In the embodiment illustrated in FIG. 4, closure panel 26 of said jacket is provided with a stiff fabric retaining shoulder 34 adapted to engage removable lid 13 of the container. An apron 35 is positioned within the jacket adjacent its upper extremity and provided with drawstring 36.
The harness member prevents localized stresses from concentrating in the fabric of the jacket member when the unit is carried with a heavy cargo. For example, if the insulative carrier were to be worn as a backpack with the long axis in the vertical position, the weight of the carrier plus its contents would eventually tear the seam which attaches the bottom portion of the jacket if it were not for the redistribution of force achieved by the harness member.
Paired carrying straps 30 are affixed to the exterior of the sidewall of the jacket member by removable engagement with anchor means 31 sewn to said sidewall. As shown more clearly in FIG. 3, said carrying straps, which are preferably fabricated of 1 1/2" wide nylon fabric webbing, are equipped with a keeper slide 32 adapted to adjust the size of the loop of the carrying strap. The paired carrying straps are intended primarily as shoulder straps which enable the carrier to be carried on a person's back with the longitudinal axis of the container in vertical orientation.
An important feature of the present invention is that anchor means 31 are sewn to the sidewall of the jacket in a manner such that the sewn engagement penetrates into a crossing site 23 of the harness member. There are two major consequences of this critical feature: A) the harness, jacket and carrying straps are caused to form a subcombination unit which is useful as a duffle bag when removed from the insulative container, and B) the communication of the carrying straps with the crossing sites of the underlying harness causes re-distribution of stresses which would otherwise localize and tear the jacket fabric under heavy loads. Anchor means 31 are preferably short pieces of belting fabric forming a loop which may accommodate a dee ring. Attachment of the carrying straps to said anchor means or dee ring associated therewith may be by way of conventional spring-closed hooks.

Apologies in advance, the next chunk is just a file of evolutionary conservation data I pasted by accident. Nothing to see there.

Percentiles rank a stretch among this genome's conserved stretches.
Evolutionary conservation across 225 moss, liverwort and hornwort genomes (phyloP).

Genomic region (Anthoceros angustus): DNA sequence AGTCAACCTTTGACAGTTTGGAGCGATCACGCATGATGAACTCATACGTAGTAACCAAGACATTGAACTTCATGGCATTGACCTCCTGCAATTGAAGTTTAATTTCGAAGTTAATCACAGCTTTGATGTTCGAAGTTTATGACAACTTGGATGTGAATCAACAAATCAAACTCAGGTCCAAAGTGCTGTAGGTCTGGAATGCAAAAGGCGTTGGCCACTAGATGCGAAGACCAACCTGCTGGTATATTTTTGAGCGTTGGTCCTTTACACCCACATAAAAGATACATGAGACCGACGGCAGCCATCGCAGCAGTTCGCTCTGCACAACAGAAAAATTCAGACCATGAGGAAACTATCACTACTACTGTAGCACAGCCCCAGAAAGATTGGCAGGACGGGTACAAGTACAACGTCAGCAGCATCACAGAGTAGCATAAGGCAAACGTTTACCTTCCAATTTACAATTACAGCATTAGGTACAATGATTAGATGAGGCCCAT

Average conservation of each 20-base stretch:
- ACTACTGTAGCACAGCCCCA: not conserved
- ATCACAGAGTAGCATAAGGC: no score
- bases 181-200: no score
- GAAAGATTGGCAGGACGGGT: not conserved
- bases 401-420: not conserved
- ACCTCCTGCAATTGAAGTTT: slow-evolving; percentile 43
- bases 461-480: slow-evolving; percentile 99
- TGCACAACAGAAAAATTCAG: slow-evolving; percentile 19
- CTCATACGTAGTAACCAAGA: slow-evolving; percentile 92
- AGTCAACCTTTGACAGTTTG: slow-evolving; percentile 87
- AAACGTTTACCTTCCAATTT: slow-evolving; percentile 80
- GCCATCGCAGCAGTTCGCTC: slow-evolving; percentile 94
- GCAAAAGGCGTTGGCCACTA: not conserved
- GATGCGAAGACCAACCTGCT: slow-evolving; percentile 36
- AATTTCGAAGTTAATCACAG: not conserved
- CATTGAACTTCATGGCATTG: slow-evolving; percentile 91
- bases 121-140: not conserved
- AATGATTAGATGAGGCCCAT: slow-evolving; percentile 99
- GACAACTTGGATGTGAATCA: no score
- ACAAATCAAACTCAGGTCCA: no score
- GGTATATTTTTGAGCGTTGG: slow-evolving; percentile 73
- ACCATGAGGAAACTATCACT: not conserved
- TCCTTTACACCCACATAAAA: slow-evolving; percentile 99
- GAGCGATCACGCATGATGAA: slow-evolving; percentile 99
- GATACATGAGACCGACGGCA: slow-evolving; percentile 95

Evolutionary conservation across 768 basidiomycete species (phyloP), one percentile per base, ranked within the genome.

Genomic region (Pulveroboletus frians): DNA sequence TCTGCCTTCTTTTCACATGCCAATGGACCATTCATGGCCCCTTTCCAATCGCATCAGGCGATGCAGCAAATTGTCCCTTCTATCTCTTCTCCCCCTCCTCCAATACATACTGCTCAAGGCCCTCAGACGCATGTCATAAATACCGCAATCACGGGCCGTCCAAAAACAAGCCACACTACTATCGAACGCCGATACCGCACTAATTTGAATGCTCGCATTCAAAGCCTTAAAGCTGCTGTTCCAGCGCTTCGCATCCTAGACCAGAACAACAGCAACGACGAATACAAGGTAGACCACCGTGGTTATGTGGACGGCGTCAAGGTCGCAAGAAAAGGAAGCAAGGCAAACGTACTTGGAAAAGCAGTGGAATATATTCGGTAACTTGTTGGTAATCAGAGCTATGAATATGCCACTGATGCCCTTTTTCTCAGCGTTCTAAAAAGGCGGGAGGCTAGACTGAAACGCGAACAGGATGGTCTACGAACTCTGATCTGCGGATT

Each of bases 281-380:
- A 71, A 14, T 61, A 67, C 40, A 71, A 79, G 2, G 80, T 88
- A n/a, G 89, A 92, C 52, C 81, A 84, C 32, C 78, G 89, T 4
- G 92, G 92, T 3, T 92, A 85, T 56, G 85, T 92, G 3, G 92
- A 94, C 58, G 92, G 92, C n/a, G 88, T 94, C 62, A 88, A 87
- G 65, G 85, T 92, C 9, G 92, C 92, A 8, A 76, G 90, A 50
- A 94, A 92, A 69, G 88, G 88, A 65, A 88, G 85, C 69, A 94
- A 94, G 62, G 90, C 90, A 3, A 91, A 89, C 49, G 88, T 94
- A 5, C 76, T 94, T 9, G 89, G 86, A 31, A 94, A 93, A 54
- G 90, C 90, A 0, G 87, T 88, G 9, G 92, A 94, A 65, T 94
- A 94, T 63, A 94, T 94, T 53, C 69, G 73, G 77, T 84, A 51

Other carrying straps may be provided on the exterior of sidewall portion 28 to facilitate other modes of gripping and carrying the device. Pockets may also be provided on the exterior of sidewall portion 28, said pockets being sealable by Velcro fasteners. Where the various straps and belts employed in the device of this invention are comprised of thermoplastic polymeric fibrous material, the ends are preferably heat-sealed so as to prevent fraying or unraveling. The jacket may be provided with decorative indicia which may have ornamental or advertising value or may serve, as in the case of the international orange color, to enhance visual identification.
While particular examples of the present invention have been shown and described, it is apparent that changes and modifications may be made therein without departing from the invention in its broadest aspects. The aim of the appended claims, therefore, is to cover all such changes and modifications as fall within the true spirit and scope of the invention.
|Cited Patent||Filing date||Publication date||Applicant||Title|
|US1723731 *||Oct 31, 1927||Aug 6, 1929||Ruth Hafling||Nursing-bottle holder|
|US1949677 *||Jun 16, 1931||Mar 6, 1934||Crawford Wllbur Francis||Shipping jacket for ice cream|
|US1986743 *||Dec 12, 1933||Jan 1, 1935||Musick Harry F||Reenforced shopping bag|
|US2139895 *||Apr 30, 1936||Dec 13, 1938||Leroy B Barber||Ice carrier|
|US2464069 *||Jul 5, 1946||Mar 8, 1949||Benson & Associates Inc||Bottle carrier|
|US2731182 *||Sep 3, 1953||Jan 17, 1956||Edgar J Higgins||Bottle carrier|
|US2733710 *||Nov 21, 1949||Feb 7, 1956||zibell|
|US3032224 *||Feb 5, 1960||May 1, 1962||Shih-Woo Lou||Thermos jug|
|US3120319 *||Jul 9, 1962||Feb 4, 1964||David J Buddrus||Protective container|
|US3549064 *||Oct 30, 1968||Dec 22, 1970||Aluminum Box Co||Back pack tool box|
|US3923222 *||Nov 18, 1974||Dec 2, 1975||Groves Richard B||Bag carrier|
|US4109692 *||Jun 30, 1977||Aug 29, 1978||Brown Roland H||Encapsulating device for gas cylinder|
|US4197890 *||Dec 18, 1978||Apr 15, 1980||Simko James F||Insulating jacket for bottles|
|US4228908 *||Nov 8, 1978||Oct 21, 1980||Tweeton Timothy J||Baby bottle carrier|
|US4273274 *||Jun 7, 1979||Jun 16, 1981||Freistadt Margo S||Convertible handbag and backpack|
|Citing Patent||Filing date||Publication date||Applicant||Title|